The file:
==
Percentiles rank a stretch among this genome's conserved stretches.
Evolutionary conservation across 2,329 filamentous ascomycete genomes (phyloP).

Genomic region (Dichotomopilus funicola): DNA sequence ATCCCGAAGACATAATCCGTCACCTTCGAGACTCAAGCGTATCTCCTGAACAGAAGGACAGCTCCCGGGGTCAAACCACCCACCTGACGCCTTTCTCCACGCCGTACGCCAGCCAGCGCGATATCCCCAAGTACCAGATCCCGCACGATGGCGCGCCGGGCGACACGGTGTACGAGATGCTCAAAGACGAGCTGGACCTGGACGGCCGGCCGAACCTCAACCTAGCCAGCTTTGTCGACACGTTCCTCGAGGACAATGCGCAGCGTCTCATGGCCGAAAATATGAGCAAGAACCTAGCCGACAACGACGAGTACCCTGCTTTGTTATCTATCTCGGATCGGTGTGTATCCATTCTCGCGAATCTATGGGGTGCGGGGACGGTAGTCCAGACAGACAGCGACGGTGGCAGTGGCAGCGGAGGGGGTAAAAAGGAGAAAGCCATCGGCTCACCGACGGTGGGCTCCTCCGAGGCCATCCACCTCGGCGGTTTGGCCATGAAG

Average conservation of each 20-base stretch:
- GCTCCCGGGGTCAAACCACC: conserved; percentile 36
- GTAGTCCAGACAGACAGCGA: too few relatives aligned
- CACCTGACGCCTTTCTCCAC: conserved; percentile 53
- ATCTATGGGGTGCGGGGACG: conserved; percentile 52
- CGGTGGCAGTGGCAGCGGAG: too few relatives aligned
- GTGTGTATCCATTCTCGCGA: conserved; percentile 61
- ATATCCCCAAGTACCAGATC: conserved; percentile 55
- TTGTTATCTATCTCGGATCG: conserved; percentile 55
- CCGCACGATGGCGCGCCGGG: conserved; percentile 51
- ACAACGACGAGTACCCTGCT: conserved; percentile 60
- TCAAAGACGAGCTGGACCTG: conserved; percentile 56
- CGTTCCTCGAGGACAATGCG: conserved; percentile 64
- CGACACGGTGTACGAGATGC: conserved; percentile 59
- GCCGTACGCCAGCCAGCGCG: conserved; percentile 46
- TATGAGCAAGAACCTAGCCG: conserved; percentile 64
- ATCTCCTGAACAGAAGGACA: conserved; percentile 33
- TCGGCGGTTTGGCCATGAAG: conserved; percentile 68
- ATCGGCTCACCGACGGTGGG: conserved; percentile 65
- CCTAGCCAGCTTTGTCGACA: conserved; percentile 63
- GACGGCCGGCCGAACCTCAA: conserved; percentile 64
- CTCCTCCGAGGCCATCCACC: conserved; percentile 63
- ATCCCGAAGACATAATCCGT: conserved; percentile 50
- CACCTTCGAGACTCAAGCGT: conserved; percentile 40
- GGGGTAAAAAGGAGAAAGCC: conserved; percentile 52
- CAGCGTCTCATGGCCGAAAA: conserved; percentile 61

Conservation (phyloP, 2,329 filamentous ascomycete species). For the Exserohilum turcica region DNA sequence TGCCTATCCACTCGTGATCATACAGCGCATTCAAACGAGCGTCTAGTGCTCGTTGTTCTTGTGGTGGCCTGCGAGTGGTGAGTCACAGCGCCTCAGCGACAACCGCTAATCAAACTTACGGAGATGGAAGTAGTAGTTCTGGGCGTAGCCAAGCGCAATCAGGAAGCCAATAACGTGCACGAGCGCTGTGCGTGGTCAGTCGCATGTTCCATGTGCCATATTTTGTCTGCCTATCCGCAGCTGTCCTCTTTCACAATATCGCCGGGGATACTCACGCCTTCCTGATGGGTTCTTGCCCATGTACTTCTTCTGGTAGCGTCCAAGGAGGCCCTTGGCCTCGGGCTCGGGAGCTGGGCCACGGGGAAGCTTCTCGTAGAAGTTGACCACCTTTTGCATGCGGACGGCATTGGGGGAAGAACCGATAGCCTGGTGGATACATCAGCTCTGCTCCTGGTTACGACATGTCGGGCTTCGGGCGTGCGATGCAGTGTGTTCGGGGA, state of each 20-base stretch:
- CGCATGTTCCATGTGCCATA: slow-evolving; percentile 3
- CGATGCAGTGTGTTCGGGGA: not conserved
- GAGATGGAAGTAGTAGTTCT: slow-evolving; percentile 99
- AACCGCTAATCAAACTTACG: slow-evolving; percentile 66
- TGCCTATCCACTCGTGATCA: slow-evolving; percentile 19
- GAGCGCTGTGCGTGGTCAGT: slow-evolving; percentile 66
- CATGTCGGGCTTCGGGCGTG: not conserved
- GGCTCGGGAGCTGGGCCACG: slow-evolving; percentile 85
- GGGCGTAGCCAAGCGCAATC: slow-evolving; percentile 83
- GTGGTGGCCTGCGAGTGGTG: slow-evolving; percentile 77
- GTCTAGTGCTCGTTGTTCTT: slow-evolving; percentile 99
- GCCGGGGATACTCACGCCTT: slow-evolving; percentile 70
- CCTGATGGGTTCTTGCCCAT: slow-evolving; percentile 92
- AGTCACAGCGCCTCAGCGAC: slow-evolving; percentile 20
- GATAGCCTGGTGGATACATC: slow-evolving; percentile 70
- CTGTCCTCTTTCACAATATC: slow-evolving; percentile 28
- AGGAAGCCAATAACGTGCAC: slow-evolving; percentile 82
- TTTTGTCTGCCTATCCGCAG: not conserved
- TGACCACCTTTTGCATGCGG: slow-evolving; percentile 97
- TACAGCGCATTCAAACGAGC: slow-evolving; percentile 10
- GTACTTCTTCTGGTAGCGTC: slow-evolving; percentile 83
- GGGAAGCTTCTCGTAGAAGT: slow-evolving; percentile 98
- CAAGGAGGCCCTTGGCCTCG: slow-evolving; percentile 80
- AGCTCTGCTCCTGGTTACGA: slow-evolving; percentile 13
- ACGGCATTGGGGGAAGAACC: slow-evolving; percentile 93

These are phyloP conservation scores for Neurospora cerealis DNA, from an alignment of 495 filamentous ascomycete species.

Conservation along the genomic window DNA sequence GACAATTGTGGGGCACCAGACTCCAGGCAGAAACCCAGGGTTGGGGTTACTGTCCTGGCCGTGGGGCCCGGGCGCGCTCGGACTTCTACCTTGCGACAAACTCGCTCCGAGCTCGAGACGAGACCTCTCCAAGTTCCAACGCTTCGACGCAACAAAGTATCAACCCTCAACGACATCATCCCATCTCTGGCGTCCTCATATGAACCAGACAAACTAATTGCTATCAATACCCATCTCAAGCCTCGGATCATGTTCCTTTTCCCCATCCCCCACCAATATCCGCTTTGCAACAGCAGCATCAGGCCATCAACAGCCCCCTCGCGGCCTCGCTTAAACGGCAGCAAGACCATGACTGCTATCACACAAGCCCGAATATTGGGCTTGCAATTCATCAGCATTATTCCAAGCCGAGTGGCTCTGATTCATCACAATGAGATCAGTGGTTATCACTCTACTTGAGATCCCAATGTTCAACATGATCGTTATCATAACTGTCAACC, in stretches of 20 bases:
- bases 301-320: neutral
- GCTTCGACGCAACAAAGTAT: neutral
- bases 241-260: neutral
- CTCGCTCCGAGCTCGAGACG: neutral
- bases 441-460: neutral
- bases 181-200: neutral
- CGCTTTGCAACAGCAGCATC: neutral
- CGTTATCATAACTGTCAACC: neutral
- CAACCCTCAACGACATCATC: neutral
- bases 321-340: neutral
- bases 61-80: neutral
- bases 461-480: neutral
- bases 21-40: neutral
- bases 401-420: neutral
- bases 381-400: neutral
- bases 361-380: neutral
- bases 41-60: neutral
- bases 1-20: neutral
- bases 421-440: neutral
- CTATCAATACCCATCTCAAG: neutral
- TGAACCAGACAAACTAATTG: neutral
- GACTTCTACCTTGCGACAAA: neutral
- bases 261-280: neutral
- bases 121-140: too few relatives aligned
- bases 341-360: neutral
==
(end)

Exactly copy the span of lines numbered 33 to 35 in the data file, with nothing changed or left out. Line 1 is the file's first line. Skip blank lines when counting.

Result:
- GAGATGGAAGTAGTAGTTCT: slow-evolving; percentile 99
- AACCGCTAATCAAACTTACG: slow-evolving; percentile 66
- TGCCTATCCACTCGTGATCA: slow-evolving; percentile 19